In the end it came down to heart, not head. Scotland voted against independence in the way a tired child, having shouted and resisted in its parents' arms, eventually curls in for a cuddle after the storm passes. The union, like a great umbilical cord running the backbone of the United Kingdom, may bend and twist but it will not break.
The referendum was fraught with raw emotion and for a while looked like it could go either way. While Alex Salmond may have failed in his ambition to break away from the UK, he won a greater battle to force Westminster's focus towards a question many both north and south of the border have been asking for years; when will parliament relinquish power to the regions?
In the midst of international turmoil, a political battle with Ukip and an impending general election, that is quite some feat.
It is a new dawn for a country divided over where its loyalties and patriotic notions really lie. The debate has exposed a deep rift, perpetuated and amplified at times by Salmond, that will take time to heal. And yet neither Westminster nor Scotland has time.
The promise of greater powers over tax, spending and welfare made by David Cameron during the campaign will be delivered on target by early next year, he pledged this morning. Many on his own side don't believe the Prime Minister will pull it off but there are a number of reasons why he will fight hard to do just that.
Not least, Cameron knows that the referendum has forced him to confront the toxic West Lothian question; whether all MPs should vote on all legislation in the House. Cameron has promised a devolution revolution across the UK, including English votes for English MPs to tackle the crux of the problem, but how he will achieve it remains to be seen.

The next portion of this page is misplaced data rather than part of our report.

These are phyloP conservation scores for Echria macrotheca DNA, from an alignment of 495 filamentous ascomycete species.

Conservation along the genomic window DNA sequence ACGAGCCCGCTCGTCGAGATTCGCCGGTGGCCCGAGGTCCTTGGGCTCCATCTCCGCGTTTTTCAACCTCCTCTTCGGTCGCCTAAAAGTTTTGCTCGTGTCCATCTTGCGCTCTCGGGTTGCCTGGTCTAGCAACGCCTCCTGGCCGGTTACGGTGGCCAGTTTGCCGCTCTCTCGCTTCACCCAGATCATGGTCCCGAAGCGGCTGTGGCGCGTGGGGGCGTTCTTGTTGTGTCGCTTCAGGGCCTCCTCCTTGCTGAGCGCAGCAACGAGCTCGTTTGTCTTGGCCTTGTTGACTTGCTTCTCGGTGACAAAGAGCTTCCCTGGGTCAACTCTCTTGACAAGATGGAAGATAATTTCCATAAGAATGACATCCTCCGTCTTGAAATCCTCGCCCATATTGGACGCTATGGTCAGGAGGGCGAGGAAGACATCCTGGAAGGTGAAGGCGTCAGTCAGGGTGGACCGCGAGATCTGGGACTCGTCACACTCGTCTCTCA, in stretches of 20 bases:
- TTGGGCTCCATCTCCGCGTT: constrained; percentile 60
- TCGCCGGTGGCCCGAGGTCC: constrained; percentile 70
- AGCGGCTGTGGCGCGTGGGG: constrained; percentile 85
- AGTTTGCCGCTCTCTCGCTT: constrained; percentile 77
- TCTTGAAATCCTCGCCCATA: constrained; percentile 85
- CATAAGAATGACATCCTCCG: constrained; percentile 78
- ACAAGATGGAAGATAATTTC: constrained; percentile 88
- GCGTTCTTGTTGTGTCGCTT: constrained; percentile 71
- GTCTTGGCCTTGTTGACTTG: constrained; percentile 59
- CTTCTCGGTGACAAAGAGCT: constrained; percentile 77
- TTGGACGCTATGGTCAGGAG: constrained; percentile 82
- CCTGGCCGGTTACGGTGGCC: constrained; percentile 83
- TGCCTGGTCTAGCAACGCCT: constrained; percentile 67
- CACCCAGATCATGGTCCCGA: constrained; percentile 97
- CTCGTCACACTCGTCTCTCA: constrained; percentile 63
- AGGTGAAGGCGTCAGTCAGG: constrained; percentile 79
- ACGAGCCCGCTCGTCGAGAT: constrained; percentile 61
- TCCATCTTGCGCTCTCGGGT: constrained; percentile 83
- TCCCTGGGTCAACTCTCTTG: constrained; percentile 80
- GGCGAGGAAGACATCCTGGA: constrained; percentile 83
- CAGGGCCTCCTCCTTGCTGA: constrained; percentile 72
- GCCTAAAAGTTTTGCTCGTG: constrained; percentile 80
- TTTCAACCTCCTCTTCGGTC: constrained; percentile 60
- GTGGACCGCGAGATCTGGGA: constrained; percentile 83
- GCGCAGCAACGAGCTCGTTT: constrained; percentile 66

MPs have argued against splitting votes into constituent parts of the UK for years, amid fears it will lead to greater division. The policy will be problematic for Labour too, who may have been counting on Scottish Labour MPs to help form a majority at the next general election. This could still happen for Ed Miliband's party, but if the margins are as tight as they are expected to be, getting an English budget through parliament without Scottish votes could be tricky.
And as Cameron wrestles with an age-old question at the heart of a complex and changing union, he is battling to stem the tide of dissent within his own party too.
Loyal MPs, the ones the Prime Minister thought he could trust, are grumbling about his last-minute effort in Scotland and calling for a fairer funding deal for their own constituents in the knowledge that, in England, devolution to the Scots won't play well in the run-up to the general election.
Ukip is muscling in on the action too, a fact rattled Tory MPs have in the backs of their minds. If Nigel Farage seeks to add the battle for English interests to his already bulging arsenal of issues formerly considered to be Conservative, the Tories know they could be in for a shock come May. Perhaps this knowledge will save Cameron from all-out war, in the open at least.
Behind closed doors, the Prime Minister will undoubtedly have been woken last night, if he were not already awake, by a huge storm lashing London in the early hours. Just as the first few results showing No votes rolled in, so did the thunder claps, the torrential rain and the lightning, illuminating the tired city in the stark naked light of the early morning.
Perhaps, as I wrote in my column earlier this week, the storm signalled the beginning of bad weather Cameron will have to navigate over these coming weeks. Or perhaps instead it was pathetic fallacy, the relief washing over Downing Street as a comfortable No vote emerged.
Either way, as the rain calmed last night and the thunder rolled on, there was no mistaking the smell left behind in its wake. It was the smell of dawn approaching, of a nation washed clean, of a fresh start and a new beginning for the United Kingdom.